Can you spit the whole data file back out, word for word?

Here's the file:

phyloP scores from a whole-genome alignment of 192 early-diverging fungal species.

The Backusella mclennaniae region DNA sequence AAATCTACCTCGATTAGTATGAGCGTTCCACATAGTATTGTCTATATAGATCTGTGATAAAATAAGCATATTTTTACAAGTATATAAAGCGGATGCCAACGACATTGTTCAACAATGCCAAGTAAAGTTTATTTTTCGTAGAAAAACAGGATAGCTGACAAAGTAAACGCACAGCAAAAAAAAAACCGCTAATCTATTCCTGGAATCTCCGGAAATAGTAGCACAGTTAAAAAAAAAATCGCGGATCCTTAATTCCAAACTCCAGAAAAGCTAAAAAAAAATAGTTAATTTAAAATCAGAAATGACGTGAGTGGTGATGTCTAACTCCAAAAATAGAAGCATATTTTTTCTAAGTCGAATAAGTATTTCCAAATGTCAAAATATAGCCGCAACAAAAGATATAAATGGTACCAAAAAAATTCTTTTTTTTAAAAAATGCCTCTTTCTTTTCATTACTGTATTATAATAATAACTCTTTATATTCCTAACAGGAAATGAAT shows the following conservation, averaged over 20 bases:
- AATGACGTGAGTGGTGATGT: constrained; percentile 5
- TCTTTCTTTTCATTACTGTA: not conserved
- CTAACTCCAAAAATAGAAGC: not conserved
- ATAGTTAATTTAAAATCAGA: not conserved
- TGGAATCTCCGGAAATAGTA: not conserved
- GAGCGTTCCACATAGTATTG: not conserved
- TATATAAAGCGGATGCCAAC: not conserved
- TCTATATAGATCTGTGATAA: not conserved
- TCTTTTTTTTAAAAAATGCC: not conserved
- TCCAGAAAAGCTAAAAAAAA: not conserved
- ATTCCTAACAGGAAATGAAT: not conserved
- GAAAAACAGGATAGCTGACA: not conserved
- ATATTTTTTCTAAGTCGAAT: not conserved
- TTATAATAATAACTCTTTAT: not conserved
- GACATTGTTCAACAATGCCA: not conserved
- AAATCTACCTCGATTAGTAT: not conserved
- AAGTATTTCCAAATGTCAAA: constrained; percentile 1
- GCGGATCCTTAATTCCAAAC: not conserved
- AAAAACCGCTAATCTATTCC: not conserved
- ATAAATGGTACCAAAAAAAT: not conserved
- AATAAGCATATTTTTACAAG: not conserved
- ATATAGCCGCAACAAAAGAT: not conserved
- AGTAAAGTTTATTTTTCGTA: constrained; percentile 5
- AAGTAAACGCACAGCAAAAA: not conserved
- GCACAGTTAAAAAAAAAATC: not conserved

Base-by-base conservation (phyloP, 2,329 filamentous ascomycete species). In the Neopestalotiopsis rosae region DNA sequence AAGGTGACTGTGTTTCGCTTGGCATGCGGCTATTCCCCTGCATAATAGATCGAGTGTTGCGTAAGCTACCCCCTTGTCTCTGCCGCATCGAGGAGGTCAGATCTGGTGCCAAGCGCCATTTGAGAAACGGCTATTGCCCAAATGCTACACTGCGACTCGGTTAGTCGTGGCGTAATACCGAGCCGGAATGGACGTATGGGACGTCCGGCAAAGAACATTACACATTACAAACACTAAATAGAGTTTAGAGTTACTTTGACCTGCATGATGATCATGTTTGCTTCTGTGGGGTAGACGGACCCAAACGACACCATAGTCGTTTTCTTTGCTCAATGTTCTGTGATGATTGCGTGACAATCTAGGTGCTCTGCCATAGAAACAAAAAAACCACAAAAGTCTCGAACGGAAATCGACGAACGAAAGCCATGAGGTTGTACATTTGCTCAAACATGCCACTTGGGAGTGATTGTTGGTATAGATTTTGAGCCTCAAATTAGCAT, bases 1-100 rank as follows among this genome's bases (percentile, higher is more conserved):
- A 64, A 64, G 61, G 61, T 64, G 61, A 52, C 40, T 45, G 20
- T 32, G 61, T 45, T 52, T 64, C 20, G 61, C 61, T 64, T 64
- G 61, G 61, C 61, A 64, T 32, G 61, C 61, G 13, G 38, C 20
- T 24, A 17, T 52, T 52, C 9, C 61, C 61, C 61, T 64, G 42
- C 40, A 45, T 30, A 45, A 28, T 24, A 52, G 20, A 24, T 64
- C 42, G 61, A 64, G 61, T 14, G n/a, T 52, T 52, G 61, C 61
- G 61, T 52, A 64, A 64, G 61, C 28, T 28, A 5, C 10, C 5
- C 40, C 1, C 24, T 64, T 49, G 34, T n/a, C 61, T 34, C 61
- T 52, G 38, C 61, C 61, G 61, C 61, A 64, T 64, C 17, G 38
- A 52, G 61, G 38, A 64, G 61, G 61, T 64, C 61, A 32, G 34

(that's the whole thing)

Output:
phyloP scores from a whole-genome alignment of 192 early-diverging fungal species.

The Backusella mclennaniae region DNA sequence AAATCTACCTCGATTAGTATGAGCGTTCCACATAGTATTGTCTATATAGATCTGTGATAAAATAAGCATATTTTTACAAGTATATAAAGCGGATGCCAACGACATTGTTCAACAATGCCAAGTAAAGTTTATTTTTCGTAGAAAAACAGGATAGCTGACAAAGTAAACGCACAGCAAAAAAAAAACCGCTAATCTATTCCTGGAATCTCCGGAAATAGTAGCACAGTTAAAAAAAAAATCGCGGATCCTTAATTCCAAACTCCAGAAAAGCTAAAAAAAAATAGTTAATTTAAAATCAGAAATGACGTGAGTGGTGATGTCTAACTCCAAAAATAGAAGCATATTTTTTCTAAGTCGAATAAGTATTTCCAAATGTCAAAATATAGCCGCAACAAAAGATATAAATGGTACCAAAAAAATTCTTTTTTTTAAAAAATGCCTCTTTCTTTTCATTACTGTATTATAATAATAACTCTTTATATTCCTAACAGGAAATGAAT shows the following conservation, averaged over 20 bases:
- AATGACGTGAGTGGTGATGT: constrained; percentile 5
- TCTTTCTTTTCATTACTGTA: not conserved
- CTAACTCCAAAAATAGAAGC: not conserved
- ATAGTTAATTTAAAATCAGA: not conserved
- TGGAATCTCCGGAAATAGTA: not conserved
- GAGCGTTCCACATAGTATTG: not conserved
- TATATAAAGCGGATGCCAAC: not conserved
- TCTATATAGATCTGTGATAA: not conserved
- TCTTTTTTTTAAAAAATGCC: not conserved
- TCCAGAAAAGCTAAAAAAAA: not conserved
- ATTCCTAACAGGAAATGAAT: not conserved
- GAAAAACAGGATAGCTGACA: not conserved
- ATATTTTTTCTAAGTCGAAT: not conserved
- TTATAATAATAACTCTTTAT: not conserved
- GACATTGTTCAACAATGCCA: not conserved
- AAATCTACCTCGATTAGTAT: not conserved
- AAGTATTTCCAAATGTCAAA: constrained; percentile 1
- GCGGATCCTTAATTCCAAAC: not conserved
- AAAAACCGCTAATCTATTCC: not conserved
- ATAAATGGTACCAAAAAAAT: not conserved
- AATAAGCATATTTTTACAAG: not conserved
- ATATAGCCGCAACAAAAGAT: not conserved
- AGTAAAGTTTATTTTTCGTA: constrained; percentile 5
- AAGTAAACGCACAGCAAAAA: not conserved
- GCACAGTTAAAAAAAAAATC: not conserved

Base-by-base conservation (phyloP, 2,329 filamentous ascomycete species). In the Neopestalotiopsis rosae region DNA sequence AAGGTGACTGTGTTTCGCTTGGCATGCGGCTATTCCCCTGCATAATAGATCGAGTGTTGCGTAAGCTACCCCCTTGTCTCTGCCGCATCGAGGAGGTCAGATCTGGTGCCAAGCGCCATTTGAGAAACGGCTATTGCCCAAATGCTACACTGCGACTCGGTTAGTCGTGGCGTAATACCGAGCCGGAATGGACGTATGGGACGTCCGGCAAAGAACATTACACATTACAAACACTAAATAGAGTTTAGAGTTACTTTGACCTGCATGATGATCATGTTTGCTTCTGTGGGGTAGACGGACCCAAACGACACCATAGTCGTTTTCTTTGCTCAATGTTCTGTGATGATTGCGTGACAATCTAGGTGCTCTGCCATAGAAACAAAAAAACCACAAAAGTCTCGAACGGAAATCGACGAACGAAAGCCATGAGGTTGTACATTTGCTCAAACATGCCACTTGGGAGTGATTGTTGGTATAGATTTTGAGCCTCAAATTAGCAT, bases 1-100 rank as follows among this genome's bases (percentile, higher is more conserved):
- A 64, A 64, G 61, G 61, T 64, G 61, A 52, C 40, T 45, G 20
- T 32, G 61, T 45, T 52, T 64, C 20, G 61, C 61, T 64, T 64
- G 61, G 61, C 61, A 64, T 32, G 61, C 61, G 13, G 38, C 20
- T 24, A 17, T 52, T 52, C 9, C 61, C 61, C 61, T 64, G 42
- C 40, A 45, T 30, A 45, A 28, T 24, A 52, G 20, A 24, T 64
- C 42, G 61, A 64, G 61, T 14, G n/a, T 52, T 52, G 61, C 61
- G 61, T 52, A 64, A 64, G 61, C 28, T 28, A 5, C 10, C 5
- C 40, C 1, C 24, T 64, T 49, G 34, T n/a, C 61, T 34, C 61
- T 52, G 38, C 61, C 61, G 61, C 61, A 64, T 64, C 17, G 38
- A 52, G 61, G 38, A 64, G 61, G 61, T 64, C 61, A 32, G 34